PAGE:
How do I find more readers?
July 4, 2010 8:44 AM   Subscribe

I am an online Music and Theater writer in Chicago. How can I increase my readership? It can't be that difficult, there are a few million people here!

I post links to my stories on Facebook, Twitter, and Myspace, but I have reached a limit. Most of my traffic comes from Facebook and I only have so many friends. I only write about events in Chicago or artists from Chicago. I can't write about Paris Hilton getting arrested in South Africa or such gossip unless there is a Chicago interest. I have the subject, I need the audience. I want to know if you have any ideas to build up that audience. Where to find them, etc.? Thanks
posted by lee to Computers & Internet (8 answers total)
 
[Link removed, put it in your profile if you like.]
posted by cortex (staff) at 8:56 AM on July 4, 2010


Sorry cortex. Link is in profile.
posted by lee at 9:07 AM on July 4, 2010


Make a mission statement and send it (preferably on paper, maybe in a non-maketspeak-looking postable format) to theater directors and music associations, since their members might be particularly interested in it. You might also consider taking out cheap, small ad space in theater programs and/or posting flyers at music venues.

(note - haven't seen your site; taking a while to load.)
posted by amtho at 9:58 AM on July 4, 2010


Are you writing articles at Examiner.com?

I would get a blog, post an excerpt from each piece as they come out, and do your marketing from/about the blog.

I suggest this strategy for a few reasons:

1/ There is no "home page" for all of your articles at the Examiner.
2/ It's very hard to build a readership and community around an unlinked series of articles.
3/ It gives you one thing to promote.

Regarding #3, this is really important. You linked your profile to your latest article because you can't link your profile to ALL of your articles. That sucks, and makes what you're trying to do virtually impossible to promote.

Once you have a blog in place, you need to do a bit of networking by linking to other people in your space. The web runs on links. In your articles, you link to no blogs. Linking to people is how they know you are there, so they can/might link back to you.
posted by DarlingBri at 10:10 AM on July 4, 2010 [1 favorite]


Actually, unless the Examiner is paying you to blog (which is nice), I'm not sure why you're writing there. You yourself are saying there's no audience, and by dumping all your material there, all you're doing is building their brand, not yours. Your own blog might be a better route to readership.

I'm sure I could figure out who you are and what your deal with them there is if I could get more info, but that site is excruciatingly slow and your bio page won't load at all. If this is some sort of blog network revenue sharing thing, then I would encourage you to re-examine the numbers if they can't deliver page views to you. If there's no revenue share, bail.
posted by DarlingBri at 10:17 AM on July 4, 2010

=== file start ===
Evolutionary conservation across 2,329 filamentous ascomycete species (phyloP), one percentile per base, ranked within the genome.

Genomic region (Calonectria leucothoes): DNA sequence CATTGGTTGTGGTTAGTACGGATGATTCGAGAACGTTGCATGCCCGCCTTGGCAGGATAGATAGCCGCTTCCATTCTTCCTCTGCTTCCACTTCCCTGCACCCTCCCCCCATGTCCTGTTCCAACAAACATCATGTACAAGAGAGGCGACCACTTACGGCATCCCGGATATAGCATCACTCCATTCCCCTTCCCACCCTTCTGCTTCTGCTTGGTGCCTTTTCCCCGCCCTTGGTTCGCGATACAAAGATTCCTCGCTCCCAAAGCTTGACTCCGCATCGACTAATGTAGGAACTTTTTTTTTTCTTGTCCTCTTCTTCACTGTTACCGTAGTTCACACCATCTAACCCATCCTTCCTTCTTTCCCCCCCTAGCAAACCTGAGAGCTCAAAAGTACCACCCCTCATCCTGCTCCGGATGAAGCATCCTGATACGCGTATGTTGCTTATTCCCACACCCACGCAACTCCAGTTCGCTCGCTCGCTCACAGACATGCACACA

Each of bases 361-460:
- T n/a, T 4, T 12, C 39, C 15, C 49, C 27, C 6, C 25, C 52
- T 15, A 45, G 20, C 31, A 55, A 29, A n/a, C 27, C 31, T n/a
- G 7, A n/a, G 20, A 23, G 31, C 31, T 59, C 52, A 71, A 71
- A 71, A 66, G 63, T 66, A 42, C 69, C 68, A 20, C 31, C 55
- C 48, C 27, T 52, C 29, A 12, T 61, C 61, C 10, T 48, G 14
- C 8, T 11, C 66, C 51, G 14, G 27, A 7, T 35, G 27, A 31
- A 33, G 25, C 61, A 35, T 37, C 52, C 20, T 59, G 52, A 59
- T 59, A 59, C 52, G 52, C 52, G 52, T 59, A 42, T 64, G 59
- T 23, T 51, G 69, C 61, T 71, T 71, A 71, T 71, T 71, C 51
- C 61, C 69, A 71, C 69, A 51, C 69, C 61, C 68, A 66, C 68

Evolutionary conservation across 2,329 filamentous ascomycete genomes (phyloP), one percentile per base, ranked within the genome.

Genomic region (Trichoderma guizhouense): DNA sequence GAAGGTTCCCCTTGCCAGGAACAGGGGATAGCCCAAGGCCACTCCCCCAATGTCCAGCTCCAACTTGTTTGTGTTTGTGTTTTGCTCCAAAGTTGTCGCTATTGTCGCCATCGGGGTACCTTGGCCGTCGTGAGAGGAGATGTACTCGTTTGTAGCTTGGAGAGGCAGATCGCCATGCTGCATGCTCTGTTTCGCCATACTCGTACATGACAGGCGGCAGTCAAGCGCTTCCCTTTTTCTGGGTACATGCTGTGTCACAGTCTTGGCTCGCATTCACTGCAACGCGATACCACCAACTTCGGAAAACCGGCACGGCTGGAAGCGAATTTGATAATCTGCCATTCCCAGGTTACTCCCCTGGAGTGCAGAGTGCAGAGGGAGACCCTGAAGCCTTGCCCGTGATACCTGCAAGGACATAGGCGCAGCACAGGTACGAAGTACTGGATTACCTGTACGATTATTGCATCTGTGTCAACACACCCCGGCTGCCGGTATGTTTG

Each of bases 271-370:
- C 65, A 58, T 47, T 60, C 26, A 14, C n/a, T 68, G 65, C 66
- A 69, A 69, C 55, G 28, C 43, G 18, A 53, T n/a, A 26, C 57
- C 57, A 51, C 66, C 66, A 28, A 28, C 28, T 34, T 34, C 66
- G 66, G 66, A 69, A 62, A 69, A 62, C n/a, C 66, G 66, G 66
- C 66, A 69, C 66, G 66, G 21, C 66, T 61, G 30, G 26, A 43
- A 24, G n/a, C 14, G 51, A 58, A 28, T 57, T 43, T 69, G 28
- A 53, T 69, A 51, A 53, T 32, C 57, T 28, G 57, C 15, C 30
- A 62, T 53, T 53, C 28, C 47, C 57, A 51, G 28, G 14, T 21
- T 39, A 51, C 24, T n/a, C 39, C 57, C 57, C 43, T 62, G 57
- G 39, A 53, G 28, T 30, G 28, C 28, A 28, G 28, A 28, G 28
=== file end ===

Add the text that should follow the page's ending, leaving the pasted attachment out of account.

Well, having visited the profile link, I have to say I was very put off by the setup. It's absolutely saturated with advertising. Text ads and animated ads and pop-ups? Ugh. Plus, the main navigation links take you to content that is by other people, about other cities and on other topics. Unless you have an important reason for staying with that service, why on earth aren't you hosting this yourself so that your own content is front and center?

Comments on the actual content to follow after I've had a poke around.
posted by the latin mouse at 10:27 AM on July 4, 2010


@amtho Thanks, I could make a press release type anouncement.

@DarlingBri They do pay, but it's based on traffic and the pay is literally pennies. I do have a blogger blog but I have just been putting the links and a small picthere, I guess I should mirror the content too. There is a main page with my stories, I'll switch my profile to that. I put the link to the story as an example.

@the latin mouse, Thanks I have had firefox with Ad Blocker Plus for years and I had no idea how polluted the pages were. I have never seen all of the ads and certainly no pop ups. I turned off the ABP and still couldn't get a pop up because Firefox blocked it.
posted by lee at 10:45 AM on July 4, 2010


Okay, having looked at some of your more recent articles, I'm afraid your content also struck me as a little weak and scattershot. What does a HP tweet war have to do with the Chicago arts scene? Ditto the article about the scary movie trailer.

I'm very closely plugged in to my own city's arts blog scene and there are three types of blogs I follow regularly: Listings, Community and Commentary...

For Listings, I follow a blog which is a pretty comprehensive events guide for the city. There's no editorialising, just the basics (I think most of the content is gathered by scraping the websites of the city's major arts venues), but it's simple, accessible and scrupulously tagged. The tagging means I can use RSS feeds to get only the listings that interest me, otherwise the volume would be overwhelming.

A multi-contributor blog which specialises in noting trends and posing questions for the arts in my city and whose comments section is a hangout for creatives from multiple artforms.

A couple of individual blogs by people whose writing I enjoy. They'll review events around the city or link to arts news in the national press then provide commentary on how those events will affect my city.

I think you need to go back to basics and decide what you want to accomplish. There's no point seeking more readers for what you already have if you're just shoehorning in irrelevant stuff to fill space.
posted by the latin mouse at 12:10 PM on July 4, 2010


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